Doctors Health Advisory Service Australia: ensuring every doctor has ready access to health care.
Health Care Worker Wellbeing Centre (Victoria): provides support for people in clinical and non-clinical roles across all health care settings.
Victorian Doctors Health Program: a free, confidential service for Victorian and Tasmanian doctors who have health concerns including stress, mental illness and substance use.
CRANA: Crana’s Bush Support Services provides free confidential 24/7 telephone psychological support for all rural and remote health workers and their families.
Health Care Complaints Commission – New South Wales
Health Complaints Commissioner – Victoria
Office of the Health Ombudsman – Queensland
Health and Community Services Complaints Commissioner – South Australia
Health and Disability Services Complaints Office – Western Australia
Health and Community Services Complaints Commission – Northern Territory
Human Rights Commission – Australian Capital Territory
Health Complaints Commissioner – Tasmania
Aotearoa New Zealand
Doctors Health Advisory Service NZ: ensuring every doctor has ready access to health care.
Health and Disability Commissioner NZ: information if a complaint is made against you.
NZ Resident Doctors Association: health and wellbeing information and resources for resident doctors.
Te ORA: Māori Medical Practitioners Associations
Medical Association support
The Australian Medical Association advocates on behalf of the medical profession and the public, operating at a federal level and within each state and territory.
Aotearoa New Zealand
The New Zealand Medical Association (NZMA) is a pan-professional medical organisation representing the collective interests of all doctors.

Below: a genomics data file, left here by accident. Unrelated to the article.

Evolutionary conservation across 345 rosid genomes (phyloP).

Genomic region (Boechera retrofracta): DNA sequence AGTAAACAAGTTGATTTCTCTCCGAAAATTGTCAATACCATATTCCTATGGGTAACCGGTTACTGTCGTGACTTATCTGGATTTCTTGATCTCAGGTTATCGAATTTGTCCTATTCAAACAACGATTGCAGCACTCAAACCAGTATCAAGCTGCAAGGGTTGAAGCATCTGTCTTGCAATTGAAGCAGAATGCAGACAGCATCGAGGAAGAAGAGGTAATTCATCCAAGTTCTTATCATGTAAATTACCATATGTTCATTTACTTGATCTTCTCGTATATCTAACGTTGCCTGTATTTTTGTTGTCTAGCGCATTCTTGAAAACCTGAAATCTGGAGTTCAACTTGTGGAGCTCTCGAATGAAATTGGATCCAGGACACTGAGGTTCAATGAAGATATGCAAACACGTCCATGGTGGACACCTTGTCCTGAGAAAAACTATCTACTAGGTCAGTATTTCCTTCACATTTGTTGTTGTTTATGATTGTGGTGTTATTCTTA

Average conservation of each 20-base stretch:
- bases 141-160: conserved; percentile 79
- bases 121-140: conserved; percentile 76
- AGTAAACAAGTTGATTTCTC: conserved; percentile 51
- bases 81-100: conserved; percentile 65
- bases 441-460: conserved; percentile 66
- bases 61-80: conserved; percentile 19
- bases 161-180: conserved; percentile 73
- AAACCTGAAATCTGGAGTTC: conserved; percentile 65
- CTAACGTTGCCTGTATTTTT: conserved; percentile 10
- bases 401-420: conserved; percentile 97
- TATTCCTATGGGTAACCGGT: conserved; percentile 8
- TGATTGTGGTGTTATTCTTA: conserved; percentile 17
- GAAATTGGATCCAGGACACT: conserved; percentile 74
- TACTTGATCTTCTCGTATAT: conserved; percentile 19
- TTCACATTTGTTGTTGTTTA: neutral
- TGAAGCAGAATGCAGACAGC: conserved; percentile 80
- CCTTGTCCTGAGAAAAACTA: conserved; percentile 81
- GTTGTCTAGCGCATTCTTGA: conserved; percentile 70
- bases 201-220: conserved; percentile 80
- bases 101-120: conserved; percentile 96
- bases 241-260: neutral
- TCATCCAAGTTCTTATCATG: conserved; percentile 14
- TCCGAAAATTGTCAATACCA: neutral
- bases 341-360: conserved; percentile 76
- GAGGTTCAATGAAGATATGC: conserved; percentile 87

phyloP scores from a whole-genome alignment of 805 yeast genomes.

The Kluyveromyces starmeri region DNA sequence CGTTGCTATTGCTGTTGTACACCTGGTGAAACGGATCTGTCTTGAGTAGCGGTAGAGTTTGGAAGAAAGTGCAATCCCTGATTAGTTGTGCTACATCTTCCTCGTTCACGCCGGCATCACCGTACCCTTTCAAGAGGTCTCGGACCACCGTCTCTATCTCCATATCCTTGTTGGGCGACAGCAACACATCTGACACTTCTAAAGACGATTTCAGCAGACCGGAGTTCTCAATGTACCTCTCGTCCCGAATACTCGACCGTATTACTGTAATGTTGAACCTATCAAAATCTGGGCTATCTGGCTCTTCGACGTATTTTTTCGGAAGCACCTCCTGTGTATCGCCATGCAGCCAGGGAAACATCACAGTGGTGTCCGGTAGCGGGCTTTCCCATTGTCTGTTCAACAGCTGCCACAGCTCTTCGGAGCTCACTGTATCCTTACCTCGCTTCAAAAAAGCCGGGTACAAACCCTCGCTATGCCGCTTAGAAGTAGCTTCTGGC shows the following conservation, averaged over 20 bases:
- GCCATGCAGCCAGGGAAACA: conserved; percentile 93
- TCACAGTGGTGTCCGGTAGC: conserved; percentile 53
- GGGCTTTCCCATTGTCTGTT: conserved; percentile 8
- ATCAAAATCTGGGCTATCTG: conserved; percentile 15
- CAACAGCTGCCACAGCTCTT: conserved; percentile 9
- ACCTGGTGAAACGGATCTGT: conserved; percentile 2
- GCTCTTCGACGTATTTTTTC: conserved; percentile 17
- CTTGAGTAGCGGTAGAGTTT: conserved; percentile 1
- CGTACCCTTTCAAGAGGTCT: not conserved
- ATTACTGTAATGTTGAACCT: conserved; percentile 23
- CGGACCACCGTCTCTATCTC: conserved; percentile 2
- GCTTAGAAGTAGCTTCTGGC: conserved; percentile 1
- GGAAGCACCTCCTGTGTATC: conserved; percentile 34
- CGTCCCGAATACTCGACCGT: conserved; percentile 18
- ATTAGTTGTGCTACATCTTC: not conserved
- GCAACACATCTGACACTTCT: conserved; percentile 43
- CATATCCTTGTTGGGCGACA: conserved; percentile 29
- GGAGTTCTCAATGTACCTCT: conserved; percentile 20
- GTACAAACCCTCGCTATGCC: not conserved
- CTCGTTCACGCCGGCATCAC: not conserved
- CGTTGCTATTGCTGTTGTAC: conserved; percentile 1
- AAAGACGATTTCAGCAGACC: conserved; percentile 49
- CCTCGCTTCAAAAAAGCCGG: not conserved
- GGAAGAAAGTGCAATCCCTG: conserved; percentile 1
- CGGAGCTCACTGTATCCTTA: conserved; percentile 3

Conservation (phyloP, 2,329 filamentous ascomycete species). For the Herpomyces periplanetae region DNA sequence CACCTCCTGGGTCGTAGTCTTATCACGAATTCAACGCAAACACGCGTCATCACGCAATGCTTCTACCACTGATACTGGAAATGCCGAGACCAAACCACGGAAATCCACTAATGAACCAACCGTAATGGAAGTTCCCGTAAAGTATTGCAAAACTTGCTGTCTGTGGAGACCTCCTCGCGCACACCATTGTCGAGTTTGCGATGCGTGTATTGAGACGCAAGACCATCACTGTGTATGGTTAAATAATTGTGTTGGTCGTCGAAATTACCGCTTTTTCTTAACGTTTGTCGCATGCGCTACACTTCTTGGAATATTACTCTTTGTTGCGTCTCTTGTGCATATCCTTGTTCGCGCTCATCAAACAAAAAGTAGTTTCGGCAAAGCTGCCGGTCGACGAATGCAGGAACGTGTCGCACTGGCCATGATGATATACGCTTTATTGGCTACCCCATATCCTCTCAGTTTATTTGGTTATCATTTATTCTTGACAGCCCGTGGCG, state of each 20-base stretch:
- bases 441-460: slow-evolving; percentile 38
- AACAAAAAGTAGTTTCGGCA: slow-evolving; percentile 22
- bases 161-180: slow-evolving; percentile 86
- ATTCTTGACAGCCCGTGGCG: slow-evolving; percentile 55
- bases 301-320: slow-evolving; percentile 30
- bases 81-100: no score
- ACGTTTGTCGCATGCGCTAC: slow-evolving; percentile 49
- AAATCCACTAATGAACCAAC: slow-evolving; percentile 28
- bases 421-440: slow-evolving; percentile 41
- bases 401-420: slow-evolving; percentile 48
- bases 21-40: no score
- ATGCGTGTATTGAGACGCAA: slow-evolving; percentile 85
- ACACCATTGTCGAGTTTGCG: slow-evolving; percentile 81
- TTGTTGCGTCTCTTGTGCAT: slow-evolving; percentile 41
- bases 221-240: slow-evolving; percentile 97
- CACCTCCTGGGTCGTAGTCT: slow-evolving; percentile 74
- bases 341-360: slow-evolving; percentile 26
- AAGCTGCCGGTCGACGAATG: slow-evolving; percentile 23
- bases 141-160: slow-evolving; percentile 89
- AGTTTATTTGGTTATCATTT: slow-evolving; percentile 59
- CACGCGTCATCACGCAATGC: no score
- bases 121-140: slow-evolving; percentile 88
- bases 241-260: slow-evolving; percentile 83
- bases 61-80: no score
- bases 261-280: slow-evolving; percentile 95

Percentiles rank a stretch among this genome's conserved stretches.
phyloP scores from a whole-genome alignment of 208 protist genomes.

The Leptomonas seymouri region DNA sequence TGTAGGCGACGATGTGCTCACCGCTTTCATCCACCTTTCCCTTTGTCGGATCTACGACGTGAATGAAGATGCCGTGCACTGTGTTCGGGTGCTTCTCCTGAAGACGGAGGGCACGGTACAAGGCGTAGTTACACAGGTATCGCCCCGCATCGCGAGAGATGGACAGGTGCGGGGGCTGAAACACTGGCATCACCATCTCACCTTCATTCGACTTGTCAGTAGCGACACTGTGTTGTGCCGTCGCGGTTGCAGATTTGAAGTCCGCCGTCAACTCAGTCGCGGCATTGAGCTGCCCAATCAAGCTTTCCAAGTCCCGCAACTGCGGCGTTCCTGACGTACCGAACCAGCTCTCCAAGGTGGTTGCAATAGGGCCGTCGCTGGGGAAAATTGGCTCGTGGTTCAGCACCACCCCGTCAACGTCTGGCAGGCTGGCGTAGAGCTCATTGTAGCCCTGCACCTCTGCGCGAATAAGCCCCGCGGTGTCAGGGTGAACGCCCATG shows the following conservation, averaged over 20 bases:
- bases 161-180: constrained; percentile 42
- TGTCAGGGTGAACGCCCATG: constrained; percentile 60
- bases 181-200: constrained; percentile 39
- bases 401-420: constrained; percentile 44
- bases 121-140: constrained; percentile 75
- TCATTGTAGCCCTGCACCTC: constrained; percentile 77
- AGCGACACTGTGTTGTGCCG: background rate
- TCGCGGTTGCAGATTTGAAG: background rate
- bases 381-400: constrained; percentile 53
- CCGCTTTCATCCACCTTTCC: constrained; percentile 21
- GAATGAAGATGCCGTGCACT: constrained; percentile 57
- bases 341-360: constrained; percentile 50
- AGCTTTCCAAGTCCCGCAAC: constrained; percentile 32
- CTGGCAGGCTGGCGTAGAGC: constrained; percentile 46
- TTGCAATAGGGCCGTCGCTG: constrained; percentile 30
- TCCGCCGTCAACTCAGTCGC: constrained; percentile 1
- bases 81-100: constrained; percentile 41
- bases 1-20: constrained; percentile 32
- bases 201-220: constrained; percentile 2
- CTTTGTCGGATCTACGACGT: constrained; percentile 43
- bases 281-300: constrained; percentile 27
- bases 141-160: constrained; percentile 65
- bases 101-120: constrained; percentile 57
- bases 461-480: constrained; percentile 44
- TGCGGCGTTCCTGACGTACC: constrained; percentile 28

Pasifika Medical Association: a network of health professionals working together to meet the health needs of Pacific people in the region.
Unmoderated peer support groups
Pandemic Kindness Movement
Respected, evidence-informed resources and links to services to support the wellbeing of the health workforce, curated by clinicians across Australia.
A closed Facebook group that provides a national interdisciplinary peer support network for Australian healthcare workers. Fill out the form here for peer support options including one-on-one support, joining a peer support group or organising a facilitator to provide peer support to your team.
Seeking help can often instil fear into medical practitioners and raise questions about mandatory reporting.
The requirements to make a mandatory notification changed on 1 March 2020. The changes aimed to support health practitioners to seek help about their health without fearing a mandatory notification.
AHPRA encourages practitioners to seek the help you need – a health issue rarely needs a mandatory notification. The AHPRA website states that ‘A treating practitioner is only required to make a mandatory notification in very specific circumstances, when there is a substantial risk of harm to the public (a very high threshold for reporting risk of harm to the public) or in cases of sexual misconduct.’
The Medical Board of Australia website contains additional information on how it manages notifications.
Aotearoa New Zealand
Advocating for your wellbeing
Meet the leadership committees and working groups advocating for your wellbeing at the College.
Wellbeing Working Group
Dr Katrina Calvert
2022 MEETING DATES
24 February, 6 June; future dates TBC
COORDINATOR: Clare Wells
TERMS OF REFERENCE
Gender Equity and Diversity Working Group
Chair: Dr Nisha Khot
Deputy Chair: Dr Gillian Gibson
2022 MEETING DATES
TBC; contact coordinator
COORDINATOR: Sabrina Hanna
Wellbeing charter and statement
A WELLBEING CHARTER FOR DOCTORS
Medical colleges across Australia and Aotearoa New Zealand, including RANZCOG, collaborated on this charter so that we can advocate with one voice to institutions, governments and policy makers, ensuring the wellbeing of our doctors.
RANZCOG WELLBEING POSITION STATEMENT
Our Wellbeing Position Statement outlines the College’s commitment to promoting and supporting, staff, trainee and Member health and wellbeing.
Your local office
Local solutions are often the best solutions
Contact Clare Wells,
Phone: +61 3 9114 3939
Trainees and SIMGs
Contact Carly Moorfield,
Training Support Liaison
Phone: +61 8 6102 2096
We offer short-term counselling and a 24-hour support line through our Employee Assistance Program (EAP):
FURTHER WELLBEING RESOURCES
Wellbeing and CPD
Find out how educational health and wellbeing activities can be approved towards your Continuing Professional Development.
Interested in becoming a RANZCOG Wellbeing Advocate? Join this 12-month workplace support pilot project, reporting to the Wellbeing Working Group.